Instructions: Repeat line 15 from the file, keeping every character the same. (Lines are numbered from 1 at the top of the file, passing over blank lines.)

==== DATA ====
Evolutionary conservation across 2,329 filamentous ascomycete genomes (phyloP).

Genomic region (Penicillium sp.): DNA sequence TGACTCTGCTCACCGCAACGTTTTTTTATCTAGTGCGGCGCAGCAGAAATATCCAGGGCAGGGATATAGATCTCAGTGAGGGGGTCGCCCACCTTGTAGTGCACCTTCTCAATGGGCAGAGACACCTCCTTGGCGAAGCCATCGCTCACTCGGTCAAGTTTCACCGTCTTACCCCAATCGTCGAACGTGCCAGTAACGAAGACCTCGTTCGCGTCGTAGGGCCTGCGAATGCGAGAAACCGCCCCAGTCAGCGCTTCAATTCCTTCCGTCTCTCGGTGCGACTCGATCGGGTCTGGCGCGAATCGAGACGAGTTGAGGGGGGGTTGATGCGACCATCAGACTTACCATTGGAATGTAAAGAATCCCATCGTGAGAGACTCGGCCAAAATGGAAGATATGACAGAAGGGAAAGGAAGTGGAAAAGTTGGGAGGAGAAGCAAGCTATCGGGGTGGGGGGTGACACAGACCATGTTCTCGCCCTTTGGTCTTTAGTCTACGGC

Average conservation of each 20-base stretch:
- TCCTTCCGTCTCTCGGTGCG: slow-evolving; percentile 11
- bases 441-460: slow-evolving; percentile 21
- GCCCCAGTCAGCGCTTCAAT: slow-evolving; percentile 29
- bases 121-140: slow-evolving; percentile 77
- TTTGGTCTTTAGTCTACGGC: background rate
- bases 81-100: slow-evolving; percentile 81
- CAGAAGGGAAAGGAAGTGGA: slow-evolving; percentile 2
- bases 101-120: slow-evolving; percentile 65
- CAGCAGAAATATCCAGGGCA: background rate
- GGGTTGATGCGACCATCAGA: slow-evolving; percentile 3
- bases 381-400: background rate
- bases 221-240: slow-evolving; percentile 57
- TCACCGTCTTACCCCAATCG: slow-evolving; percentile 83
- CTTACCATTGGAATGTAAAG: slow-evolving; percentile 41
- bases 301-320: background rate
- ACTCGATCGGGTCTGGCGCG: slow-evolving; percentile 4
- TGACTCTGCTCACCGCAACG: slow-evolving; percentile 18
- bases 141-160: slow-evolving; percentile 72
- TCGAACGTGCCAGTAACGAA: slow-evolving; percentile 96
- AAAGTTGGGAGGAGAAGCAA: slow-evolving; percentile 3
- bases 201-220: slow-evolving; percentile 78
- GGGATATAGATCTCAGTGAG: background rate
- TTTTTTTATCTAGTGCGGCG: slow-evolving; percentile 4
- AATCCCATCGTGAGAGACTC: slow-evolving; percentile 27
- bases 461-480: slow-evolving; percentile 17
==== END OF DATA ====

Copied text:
- bases 221-240: slow-evolving; percentile 57